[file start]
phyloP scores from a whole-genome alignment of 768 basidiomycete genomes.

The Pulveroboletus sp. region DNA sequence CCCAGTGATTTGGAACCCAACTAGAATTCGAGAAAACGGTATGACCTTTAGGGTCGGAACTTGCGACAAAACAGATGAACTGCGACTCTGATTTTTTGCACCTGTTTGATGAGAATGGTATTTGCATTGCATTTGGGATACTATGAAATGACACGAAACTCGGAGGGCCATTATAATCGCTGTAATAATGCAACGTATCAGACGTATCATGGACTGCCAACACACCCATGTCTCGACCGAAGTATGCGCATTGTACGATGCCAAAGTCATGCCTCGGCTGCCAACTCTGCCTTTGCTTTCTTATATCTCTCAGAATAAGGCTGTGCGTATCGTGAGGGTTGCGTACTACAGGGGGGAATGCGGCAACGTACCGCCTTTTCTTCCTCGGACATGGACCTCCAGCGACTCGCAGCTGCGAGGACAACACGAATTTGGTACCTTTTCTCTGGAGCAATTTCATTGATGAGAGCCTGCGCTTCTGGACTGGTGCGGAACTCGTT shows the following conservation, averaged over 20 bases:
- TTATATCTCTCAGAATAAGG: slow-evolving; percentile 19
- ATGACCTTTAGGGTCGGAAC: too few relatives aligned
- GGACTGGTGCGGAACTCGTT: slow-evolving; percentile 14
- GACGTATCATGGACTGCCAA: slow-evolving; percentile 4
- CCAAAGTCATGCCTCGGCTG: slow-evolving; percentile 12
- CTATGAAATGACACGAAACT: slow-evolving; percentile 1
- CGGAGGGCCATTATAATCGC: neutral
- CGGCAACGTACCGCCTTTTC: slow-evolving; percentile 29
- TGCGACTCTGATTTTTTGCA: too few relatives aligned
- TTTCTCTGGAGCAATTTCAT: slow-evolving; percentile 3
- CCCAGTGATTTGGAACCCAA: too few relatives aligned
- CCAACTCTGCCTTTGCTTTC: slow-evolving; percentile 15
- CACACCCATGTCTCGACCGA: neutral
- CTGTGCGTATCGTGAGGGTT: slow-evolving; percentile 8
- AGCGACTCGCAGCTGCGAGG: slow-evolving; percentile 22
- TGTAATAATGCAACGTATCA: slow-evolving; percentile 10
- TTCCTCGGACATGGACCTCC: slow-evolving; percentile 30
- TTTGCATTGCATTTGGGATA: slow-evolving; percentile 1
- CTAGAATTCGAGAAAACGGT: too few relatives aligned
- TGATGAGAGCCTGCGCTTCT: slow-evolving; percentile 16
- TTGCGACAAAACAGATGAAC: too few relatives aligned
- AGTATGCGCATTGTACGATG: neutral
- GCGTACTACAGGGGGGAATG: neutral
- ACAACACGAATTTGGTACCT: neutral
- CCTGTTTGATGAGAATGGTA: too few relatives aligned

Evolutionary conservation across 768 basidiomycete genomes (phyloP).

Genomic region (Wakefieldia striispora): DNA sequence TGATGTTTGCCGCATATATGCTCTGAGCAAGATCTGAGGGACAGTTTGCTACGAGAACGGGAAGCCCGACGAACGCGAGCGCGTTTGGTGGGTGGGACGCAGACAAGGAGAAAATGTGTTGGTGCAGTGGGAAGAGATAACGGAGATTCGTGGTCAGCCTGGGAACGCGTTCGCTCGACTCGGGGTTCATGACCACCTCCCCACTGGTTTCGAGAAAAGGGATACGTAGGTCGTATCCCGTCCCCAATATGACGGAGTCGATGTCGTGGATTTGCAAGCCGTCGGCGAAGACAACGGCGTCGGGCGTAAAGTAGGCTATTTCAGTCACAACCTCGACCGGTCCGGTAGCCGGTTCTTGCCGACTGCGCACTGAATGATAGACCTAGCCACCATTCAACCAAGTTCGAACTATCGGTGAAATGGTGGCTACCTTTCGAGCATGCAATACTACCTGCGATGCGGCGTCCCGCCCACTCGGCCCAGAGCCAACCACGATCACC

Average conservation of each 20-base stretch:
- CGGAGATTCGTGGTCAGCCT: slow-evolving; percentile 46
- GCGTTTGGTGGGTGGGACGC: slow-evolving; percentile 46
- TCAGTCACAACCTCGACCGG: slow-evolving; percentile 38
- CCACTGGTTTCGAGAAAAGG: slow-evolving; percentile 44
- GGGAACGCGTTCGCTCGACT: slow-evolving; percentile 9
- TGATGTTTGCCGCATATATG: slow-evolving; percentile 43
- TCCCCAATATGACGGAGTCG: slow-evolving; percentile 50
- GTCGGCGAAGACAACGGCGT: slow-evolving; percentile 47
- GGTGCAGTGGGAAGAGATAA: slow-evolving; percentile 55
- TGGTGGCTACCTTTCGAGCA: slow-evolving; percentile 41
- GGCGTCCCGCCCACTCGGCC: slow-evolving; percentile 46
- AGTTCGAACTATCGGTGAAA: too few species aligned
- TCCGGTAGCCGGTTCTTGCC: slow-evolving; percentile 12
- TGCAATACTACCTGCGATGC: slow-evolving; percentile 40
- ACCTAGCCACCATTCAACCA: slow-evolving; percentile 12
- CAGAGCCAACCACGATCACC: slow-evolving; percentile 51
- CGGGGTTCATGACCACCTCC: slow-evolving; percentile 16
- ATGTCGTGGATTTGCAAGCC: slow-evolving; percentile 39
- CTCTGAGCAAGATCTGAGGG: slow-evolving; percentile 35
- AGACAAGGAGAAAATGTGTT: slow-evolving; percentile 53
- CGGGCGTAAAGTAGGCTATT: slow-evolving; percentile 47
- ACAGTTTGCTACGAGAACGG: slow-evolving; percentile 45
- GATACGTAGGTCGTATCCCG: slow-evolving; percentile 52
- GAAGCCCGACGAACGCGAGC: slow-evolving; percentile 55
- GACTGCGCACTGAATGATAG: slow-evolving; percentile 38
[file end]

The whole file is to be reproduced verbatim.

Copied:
phyloP scores from a whole-genome alignment of 768 basidiomycete genomes.

The Pulveroboletus sp. region DNA sequence CCCAGTGATTTGGAACCCAACTAGAATTCGAGAAAACGGTATGACCTTTAGGGTCGGAACTTGCGACAAAACAGATGAACTGCGACTCTGATTTTTTGCACCTGTTTGATGAGAATGGTATTTGCATTGCATTTGGGATACTATGAAATGACACGAAACTCGGAGGGCCATTATAATCGCTGTAATAATGCAACGTATCAGACGTATCATGGACTGCCAACACACCCATGTCTCGACCGAAGTATGCGCATTGTACGATGCCAAAGTCATGCCTCGGCTGCCAACTCTGCCTTTGCTTTCTTATATCTCTCAGAATAAGGCTGTGCGTATCGTGAGGGTTGCGTACTACAGGGGGGAATGCGGCAACGTACCGCCTTTTCTTCCTCGGACATGGACCTCCAGCGACTCGCAGCTGCGAGGACAACACGAATTTGGTACCTTTTCTCTGGAGCAATTTCATTGATGAGAGCCTGCGCTTCTGGACTGGTGCGGAACTCGTT shows the following conservation, averaged over 20 bases:
- TTATATCTCTCAGAATAAGG: slow-evolving; percentile 19
- ATGACCTTTAGGGTCGGAAC: too few relatives aligned
- GGACTGGTGCGGAACTCGTT: slow-evolving; percentile 14
- GACGTATCATGGACTGCCAA: slow-evolving; percentile 4
- CCAAAGTCATGCCTCGGCTG: slow-evolving; percentile 12
- CTATGAAATGACACGAAACT: slow-evolving; percentile 1
- CGGAGGGCCATTATAATCGC: neutral
- CGGCAACGTACCGCCTTTTC: slow-evolving; percentile 29
- TGCGACTCTGATTTTTTGCA: too few relatives aligned
- TTTCTCTGGAGCAATTTCAT: slow-evolving; percentile 3
- CCCAGTGATTTGGAACCCAA: too few relatives aligned
- CCAACTCTGCCTTTGCTTTC: slow-evolving; percentile 15
- CACACCCATGTCTCGACCGA: neutral
- CTGTGCGTATCGTGAGGGTT: slow-evolving; percentile 8
- AGCGACTCGCAGCTGCGAGG: slow-evolving; percentile 22
- TGTAATAATGCAACGTATCA: slow-evolving; percentile 10
- TTCCTCGGACATGGACCTCC: slow-evolving; percentile 30
- TTTGCATTGCATTTGGGATA: slow-evolving; percentile 1
- CTAGAATTCGAGAAAACGGT: too few relatives aligned
- TGATGAGAGCCTGCGCTTCT: slow-evolving; percentile 16
- TTGCGACAAAACAGATGAAC: too few relatives aligned
- AGTATGCGCATTGTACGATG: neutral
- GCGTACTACAGGGGGGAATG: neutral
- ACAACACGAATTTGGTACCT: neutral
- CCTGTTTGATGAGAATGGTA: too few relatives aligned

Evolutionary conservation across 768 basidiomycete genomes (phyloP).

Genomic region (Wakefieldia striispora): DNA sequence TGATGTTTGCCGCATATATGCTCTGAGCAAGATCTGAGGGACAGTTTGCTACGAGAACGGGAAGCCCGACGAACGCGAGCGCGTTTGGTGGGTGGGACGCAGACAAGGAGAAAATGTGTTGGTGCAGTGGGAAGAGATAACGGAGATTCGTGGTCAGCCTGGGAACGCGTTCGCTCGACTCGGGGTTCATGACCACCTCCCCACTGGTTTCGAGAAAAGGGATACGTAGGTCGTATCCCGTCCCCAATATGACGGAGTCGATGTCGTGGATTTGCAAGCCGTCGGCGAAGACAACGGCGTCGGGCGTAAAGTAGGCTATTTCAGTCACAACCTCGACCGGTCCGGTAGCCGGTTCTTGCCGACTGCGCACTGAATGATAGACCTAGCCACCATTCAACCAAGTTCGAACTATCGGTGAAATGGTGGCTACCTTTCGAGCATGCAATACTACCTGCGATGCGGCGTCCCGCCCACTCGGCCCAGAGCCAACCACGATCACC

Average conservation of each 20-base stretch:
- CGGAGATTCGTGGTCAGCCT: slow-evolving; percentile 46
- GCGTTTGGTGGGTGGGACGC: slow-evolving; percentile 46
- TCAGTCACAACCTCGACCGG: slow-evolving; percentile 38
- CCACTGGTTTCGAGAAAAGG: slow-evolving; percentile 44
- GGGAACGCGTTCGCTCGACT: slow-evolving; percentile 9
- TGATGTTTGCCGCATATATG: slow-evolving; percentile 43
- TCCCCAATATGACGGAGTCG: slow-evolving; percentile 50
- GTCGGCGAAGACAACGGCGT: slow-evolving; percentile 47
- GGTGCAGTGGGAAGAGATAA: slow-evolving; percentile 55
- TGGTGGCTACCTTTCGAGCA: slow-evolving; percentile 41
- GGCGTCCCGCCCACTCGGCC: slow-evolving; percentile 46
- AGTTCGAACTATCGGTGAAA: too few species aligned
- TCCGGTAGCCGGTTCTTGCC: slow-evolving; percentile 12
- TGCAATACTACCTGCGATGC: slow-evolving; percentile 40
- ACCTAGCCACCATTCAACCA: slow-evolving; percentile 12
- CAGAGCCAACCACGATCACC: slow-evolving; percentile 51
- CGGGGTTCATGACCACCTCC: slow-evolving; percentile 16
- ATGTCGTGGATTTGCAAGCC: slow-evolving; percentile 39
- CTCTGAGCAAGATCTGAGGG: slow-evolving; percentile 35
- AGACAAGGAGAAAATGTGTT: slow-evolving; percentile 53
- CGGGCGTAAAGTAGGCTATT: slow-evolving; percentile 47
- ACAGTTTGCTACGAGAACGG: slow-evolving; percentile 45
- GATACGTAGGTCGTATCCCG: slow-evolving; percentile 52
- GAAGCCCGACGAACGCGAGC: slow-evolving; percentile 55
- GACTGCGCACTGAATGATAG: slow-evolving; percentile 38